DEPRESSIVE SYMPTOMS IN LATE LIFE AND CEREBROVASCULAR DISEASE: THE IMPORTANCE OF INTELLIGENCE AND LESION LOCATION
Correspondence to: Alison D. Murray, Aberdeen Biomedical Imaging Centre, The University of Aberdeen, Lilian Sutton Building, Foresterhill, Aberdeen AB25 2ZD. E-mail: email@example.com
The influence of white matter lesions on depressive symptoms in healthy ageing populations remains unclear. In this study, we examined the relationship between depressive symptoms and magnetic resonance imaging (MRI) detected cerebrovascular disease in a normal population living independently in the community, and measured the influence of location of brain abnormalities, fluid intelligence, living alone, and sex.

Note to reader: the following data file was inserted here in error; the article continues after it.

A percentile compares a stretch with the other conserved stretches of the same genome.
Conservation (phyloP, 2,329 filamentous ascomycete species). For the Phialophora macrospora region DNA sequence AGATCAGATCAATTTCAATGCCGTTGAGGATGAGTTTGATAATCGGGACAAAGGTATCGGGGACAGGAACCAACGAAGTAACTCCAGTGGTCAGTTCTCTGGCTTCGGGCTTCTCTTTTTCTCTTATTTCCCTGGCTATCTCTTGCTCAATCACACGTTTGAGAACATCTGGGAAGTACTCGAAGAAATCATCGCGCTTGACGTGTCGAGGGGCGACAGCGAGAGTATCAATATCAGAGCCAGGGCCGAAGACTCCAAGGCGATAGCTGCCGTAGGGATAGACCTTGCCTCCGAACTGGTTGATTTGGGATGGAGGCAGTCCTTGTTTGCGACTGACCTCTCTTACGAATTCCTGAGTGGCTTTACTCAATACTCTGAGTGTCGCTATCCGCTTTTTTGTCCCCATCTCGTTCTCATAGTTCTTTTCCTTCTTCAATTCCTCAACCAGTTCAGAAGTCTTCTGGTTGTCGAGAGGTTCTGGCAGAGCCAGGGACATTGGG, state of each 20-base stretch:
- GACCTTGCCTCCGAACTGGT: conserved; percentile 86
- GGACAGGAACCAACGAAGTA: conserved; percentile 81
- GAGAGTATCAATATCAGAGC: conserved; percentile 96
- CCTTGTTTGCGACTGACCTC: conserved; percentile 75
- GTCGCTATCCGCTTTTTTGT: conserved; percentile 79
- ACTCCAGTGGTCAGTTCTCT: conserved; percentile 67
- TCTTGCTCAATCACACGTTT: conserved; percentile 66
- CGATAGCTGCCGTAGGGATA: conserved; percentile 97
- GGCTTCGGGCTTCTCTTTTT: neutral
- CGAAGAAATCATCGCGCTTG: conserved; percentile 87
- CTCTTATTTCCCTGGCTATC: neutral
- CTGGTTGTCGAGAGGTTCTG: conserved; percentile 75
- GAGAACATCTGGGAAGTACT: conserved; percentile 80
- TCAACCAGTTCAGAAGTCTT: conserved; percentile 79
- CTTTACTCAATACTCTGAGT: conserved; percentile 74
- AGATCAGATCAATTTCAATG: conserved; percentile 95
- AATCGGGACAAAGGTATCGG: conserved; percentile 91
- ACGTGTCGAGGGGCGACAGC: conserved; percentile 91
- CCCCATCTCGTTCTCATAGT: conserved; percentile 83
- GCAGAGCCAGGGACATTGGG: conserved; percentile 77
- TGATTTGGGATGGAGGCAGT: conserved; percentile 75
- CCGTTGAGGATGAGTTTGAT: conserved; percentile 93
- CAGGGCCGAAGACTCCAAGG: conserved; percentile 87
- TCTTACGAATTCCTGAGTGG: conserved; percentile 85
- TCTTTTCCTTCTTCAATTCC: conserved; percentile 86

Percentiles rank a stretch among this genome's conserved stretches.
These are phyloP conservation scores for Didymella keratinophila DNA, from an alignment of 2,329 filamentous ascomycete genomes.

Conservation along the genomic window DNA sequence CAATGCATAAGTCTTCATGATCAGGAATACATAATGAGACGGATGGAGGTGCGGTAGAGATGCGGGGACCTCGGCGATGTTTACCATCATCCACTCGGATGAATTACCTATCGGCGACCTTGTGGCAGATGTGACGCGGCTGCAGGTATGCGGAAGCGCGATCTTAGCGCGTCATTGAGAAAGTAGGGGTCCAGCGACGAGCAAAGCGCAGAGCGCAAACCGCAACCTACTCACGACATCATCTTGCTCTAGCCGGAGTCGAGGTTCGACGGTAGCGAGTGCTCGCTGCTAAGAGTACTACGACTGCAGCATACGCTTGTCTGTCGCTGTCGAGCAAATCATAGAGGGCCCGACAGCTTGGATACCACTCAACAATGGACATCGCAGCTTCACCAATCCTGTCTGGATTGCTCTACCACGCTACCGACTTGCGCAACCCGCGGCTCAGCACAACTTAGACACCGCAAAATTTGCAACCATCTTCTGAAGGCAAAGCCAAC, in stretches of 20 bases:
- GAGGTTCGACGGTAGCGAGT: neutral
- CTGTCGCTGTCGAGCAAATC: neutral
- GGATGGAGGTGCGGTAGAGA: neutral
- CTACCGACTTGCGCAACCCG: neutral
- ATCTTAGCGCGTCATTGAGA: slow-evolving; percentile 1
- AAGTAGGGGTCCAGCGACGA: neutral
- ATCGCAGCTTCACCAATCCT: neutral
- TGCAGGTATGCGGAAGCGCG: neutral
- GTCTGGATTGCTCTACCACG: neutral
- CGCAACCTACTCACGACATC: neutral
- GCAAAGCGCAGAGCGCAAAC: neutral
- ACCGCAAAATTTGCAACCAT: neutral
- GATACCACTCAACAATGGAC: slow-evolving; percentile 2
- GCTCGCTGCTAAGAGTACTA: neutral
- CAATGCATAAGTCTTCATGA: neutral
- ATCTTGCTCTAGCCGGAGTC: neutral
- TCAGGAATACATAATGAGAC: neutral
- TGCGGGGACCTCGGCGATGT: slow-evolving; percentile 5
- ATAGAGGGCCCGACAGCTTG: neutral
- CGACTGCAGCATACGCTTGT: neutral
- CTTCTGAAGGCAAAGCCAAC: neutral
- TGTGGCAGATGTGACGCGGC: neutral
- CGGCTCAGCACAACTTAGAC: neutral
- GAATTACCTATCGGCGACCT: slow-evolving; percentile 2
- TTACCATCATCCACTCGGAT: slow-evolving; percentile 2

Prospective cohort: 497 community dwelling individuals all born in 1936, who took part in the Scottish Mental Survey of 1947, were followed up in 2000 and at biannual intervals in a longitudinal study of health and cognitive aging. Two hundred forty-four volunteered for brain MRI in 2004–2006. Suitable data were available in 219/244, of whom 115 were men. Brain hyperintensities in lobar white matter, basal ganglia , periventricular, and infratentorial regions were measured using Scheltens’ scale. Depressed mood was assessed using the Hospital Anxiety and Depression Scale (HADS) on three biannual intervals. Relationships between Scheltens’ scores, HADS-D scores, fluid intelligence, living alone, and sex were assessed using general linear modeling.
The main predictor of depressive symptom scores was poorer fluid intelligence (partial η2 =0.023–0.028, P < .05). Ischemic change in the brainstem (partial η2 = 0.026, P ≤.05) and basal ganglia (partial η2 =0.018, P ≤ .05) also predicted HADS-D scores. There was no relationship with sex or living alone.
Hyperintensities in the brainstem and basal ganglia are associated with depressive symptoms. Higher fluid intelligence is associated with lower depressive symptoms in this normal, ageing population.